The Threat

The Threat

It's up to each of us to help stop hungry pests.

Hungry pests are invasive species that threaten to harm our crops and trees. Left unchecked, they can devastate entire agricultural industries, eliminating jobs, threatening our food supplies and costing billions.

There are things that each of us can do to help stop the spread. It's up to each of us to be sure that we're not packing a pest when we move things outdoors, go camping, or travel internationally.

Please do your part and be aware of any regulations and potential risks in your area. And if you see a pest, report it. With your help, we can protect so much that we value.

Top Invasive Pest Threats

Asian Citrus Psyllid

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Tiny, gnat-sized insect carries a bacterium that causes citrus greening disease. Its spread is a serious threat to America's citrus plants.

Places with Federal Quarantine(s): America's citrus producing states

What's at risk: Citrus plants and citrus plant relatives

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Asian Gypsy Moth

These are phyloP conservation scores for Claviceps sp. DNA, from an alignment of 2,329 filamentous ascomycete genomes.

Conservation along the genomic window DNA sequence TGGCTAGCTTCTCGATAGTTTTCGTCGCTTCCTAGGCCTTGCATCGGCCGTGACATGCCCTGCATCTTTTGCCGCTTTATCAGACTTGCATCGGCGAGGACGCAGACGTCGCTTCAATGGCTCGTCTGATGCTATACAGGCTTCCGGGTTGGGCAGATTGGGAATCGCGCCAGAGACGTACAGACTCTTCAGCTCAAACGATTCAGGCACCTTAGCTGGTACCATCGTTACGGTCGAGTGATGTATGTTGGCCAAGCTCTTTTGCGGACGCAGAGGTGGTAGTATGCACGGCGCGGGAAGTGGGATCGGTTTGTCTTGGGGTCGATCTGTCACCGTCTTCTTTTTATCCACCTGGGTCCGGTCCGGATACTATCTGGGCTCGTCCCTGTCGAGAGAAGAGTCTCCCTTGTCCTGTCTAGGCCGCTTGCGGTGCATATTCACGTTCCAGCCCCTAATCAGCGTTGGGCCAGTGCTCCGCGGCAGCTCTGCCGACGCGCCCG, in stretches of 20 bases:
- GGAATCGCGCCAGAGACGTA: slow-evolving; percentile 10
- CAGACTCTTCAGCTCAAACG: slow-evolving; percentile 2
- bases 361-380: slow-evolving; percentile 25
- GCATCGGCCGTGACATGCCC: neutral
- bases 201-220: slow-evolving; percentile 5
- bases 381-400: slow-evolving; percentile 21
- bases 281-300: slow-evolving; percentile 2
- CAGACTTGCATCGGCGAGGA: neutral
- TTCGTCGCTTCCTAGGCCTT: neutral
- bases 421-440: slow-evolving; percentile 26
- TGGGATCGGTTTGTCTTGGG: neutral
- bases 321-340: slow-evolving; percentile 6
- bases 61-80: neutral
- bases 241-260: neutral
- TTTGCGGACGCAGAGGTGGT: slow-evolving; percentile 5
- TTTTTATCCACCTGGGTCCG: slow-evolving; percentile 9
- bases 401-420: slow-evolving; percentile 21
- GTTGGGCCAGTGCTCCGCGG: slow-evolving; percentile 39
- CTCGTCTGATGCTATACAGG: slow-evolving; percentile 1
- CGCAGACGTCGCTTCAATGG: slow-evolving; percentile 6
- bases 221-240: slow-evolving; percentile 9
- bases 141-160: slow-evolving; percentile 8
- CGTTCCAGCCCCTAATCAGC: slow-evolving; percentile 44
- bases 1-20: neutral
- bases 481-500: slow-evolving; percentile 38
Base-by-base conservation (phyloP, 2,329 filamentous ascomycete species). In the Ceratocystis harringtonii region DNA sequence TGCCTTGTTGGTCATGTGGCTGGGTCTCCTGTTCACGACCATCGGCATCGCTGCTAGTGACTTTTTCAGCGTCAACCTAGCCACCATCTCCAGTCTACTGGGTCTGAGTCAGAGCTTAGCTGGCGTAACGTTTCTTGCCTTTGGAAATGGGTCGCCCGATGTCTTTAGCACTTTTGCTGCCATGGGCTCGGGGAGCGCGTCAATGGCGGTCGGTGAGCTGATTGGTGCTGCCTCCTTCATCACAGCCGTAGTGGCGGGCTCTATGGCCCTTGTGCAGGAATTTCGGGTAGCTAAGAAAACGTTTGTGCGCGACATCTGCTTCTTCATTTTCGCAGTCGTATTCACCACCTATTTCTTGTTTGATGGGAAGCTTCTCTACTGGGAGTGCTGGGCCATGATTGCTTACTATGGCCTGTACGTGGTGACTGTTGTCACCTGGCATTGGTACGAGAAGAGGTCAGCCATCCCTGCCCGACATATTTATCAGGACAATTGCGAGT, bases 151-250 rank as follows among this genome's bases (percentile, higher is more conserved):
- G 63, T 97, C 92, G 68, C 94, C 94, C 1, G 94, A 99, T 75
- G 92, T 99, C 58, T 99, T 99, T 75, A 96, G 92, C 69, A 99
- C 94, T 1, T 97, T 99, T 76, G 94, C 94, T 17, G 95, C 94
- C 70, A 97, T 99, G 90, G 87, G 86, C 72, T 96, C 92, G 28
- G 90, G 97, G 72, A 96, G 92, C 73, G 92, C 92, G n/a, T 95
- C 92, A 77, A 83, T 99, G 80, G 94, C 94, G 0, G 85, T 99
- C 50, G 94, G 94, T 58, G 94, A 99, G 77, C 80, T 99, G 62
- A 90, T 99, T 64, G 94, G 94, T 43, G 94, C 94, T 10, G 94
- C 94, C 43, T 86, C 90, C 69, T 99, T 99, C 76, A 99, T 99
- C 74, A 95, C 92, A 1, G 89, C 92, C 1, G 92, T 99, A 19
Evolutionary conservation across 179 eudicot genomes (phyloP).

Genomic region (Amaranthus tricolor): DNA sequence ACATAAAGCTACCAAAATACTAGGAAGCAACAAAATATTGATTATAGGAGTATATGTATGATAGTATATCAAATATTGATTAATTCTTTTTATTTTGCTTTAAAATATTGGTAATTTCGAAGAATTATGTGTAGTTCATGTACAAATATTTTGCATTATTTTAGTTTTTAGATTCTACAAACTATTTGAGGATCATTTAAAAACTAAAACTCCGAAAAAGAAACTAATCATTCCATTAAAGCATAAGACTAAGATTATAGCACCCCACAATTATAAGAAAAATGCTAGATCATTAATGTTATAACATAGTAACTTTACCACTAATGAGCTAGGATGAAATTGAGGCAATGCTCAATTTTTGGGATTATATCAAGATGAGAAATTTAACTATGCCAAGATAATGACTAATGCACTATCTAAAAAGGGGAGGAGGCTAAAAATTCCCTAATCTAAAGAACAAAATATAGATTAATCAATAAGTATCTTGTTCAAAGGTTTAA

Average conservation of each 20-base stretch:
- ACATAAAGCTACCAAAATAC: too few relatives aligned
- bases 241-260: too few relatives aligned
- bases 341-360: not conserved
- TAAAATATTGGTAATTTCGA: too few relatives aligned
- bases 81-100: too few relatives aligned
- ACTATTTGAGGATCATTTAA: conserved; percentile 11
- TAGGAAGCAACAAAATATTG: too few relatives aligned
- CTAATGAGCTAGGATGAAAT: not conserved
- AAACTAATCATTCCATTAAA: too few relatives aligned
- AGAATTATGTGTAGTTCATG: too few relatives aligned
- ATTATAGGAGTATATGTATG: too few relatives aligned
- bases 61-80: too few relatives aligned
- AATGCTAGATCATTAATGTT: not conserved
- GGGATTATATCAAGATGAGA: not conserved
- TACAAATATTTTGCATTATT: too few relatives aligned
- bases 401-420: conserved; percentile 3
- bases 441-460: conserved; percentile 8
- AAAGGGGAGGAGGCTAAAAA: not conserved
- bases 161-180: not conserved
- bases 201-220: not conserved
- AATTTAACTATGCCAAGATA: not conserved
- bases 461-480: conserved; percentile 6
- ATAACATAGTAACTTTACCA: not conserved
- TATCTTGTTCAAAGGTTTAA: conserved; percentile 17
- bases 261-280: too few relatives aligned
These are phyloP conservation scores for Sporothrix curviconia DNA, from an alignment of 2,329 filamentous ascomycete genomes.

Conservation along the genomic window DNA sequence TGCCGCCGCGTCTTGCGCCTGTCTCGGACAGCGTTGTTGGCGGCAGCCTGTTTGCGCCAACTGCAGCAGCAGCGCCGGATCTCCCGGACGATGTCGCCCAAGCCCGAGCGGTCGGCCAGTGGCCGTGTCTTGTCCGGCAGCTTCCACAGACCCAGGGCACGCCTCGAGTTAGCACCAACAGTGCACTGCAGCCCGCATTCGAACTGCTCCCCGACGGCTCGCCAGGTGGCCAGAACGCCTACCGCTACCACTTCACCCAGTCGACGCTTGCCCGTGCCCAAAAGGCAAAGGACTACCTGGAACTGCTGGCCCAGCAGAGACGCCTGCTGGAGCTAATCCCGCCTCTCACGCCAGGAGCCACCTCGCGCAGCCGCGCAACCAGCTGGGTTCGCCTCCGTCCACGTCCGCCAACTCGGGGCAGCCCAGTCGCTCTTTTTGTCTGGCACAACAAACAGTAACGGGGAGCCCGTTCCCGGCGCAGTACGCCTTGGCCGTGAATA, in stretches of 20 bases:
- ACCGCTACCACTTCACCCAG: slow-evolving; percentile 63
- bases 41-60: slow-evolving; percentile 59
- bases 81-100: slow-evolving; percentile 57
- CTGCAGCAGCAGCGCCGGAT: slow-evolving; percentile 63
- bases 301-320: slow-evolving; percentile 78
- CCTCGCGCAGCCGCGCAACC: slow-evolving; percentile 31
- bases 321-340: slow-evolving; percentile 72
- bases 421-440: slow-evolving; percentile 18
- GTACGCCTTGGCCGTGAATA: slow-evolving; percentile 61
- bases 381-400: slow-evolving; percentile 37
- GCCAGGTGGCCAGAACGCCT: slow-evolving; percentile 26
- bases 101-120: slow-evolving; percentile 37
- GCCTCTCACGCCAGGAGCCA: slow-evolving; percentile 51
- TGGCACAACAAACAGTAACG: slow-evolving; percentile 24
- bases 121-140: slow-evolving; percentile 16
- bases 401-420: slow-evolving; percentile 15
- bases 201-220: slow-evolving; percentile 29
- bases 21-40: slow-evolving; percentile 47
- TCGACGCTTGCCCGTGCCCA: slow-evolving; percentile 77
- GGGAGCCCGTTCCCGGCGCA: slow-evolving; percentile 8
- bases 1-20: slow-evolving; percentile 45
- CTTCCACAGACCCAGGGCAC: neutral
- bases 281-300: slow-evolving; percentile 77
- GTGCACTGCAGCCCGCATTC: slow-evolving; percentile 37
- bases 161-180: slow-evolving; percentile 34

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The caterpillars may attack more than 500 tree and shrub species and could cause serious damage to our landscapes and natural resources.

Places with Federal Quarantine(s): None

What's at risk: A wide variety of North American trees and shrubs

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Asian Longhorned Beetle

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Threatens hardwood trees, urban and suburban shade trees, and forest resources valued at billions of dollars.

Places with Federal Quarantine(s):  Massachusetts, New York and Ohio

What's at risk:  Hardwood trees

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Citrus Greening

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Citrus greening threatens America's citrus.  Don't risk citrus, don't move citrus.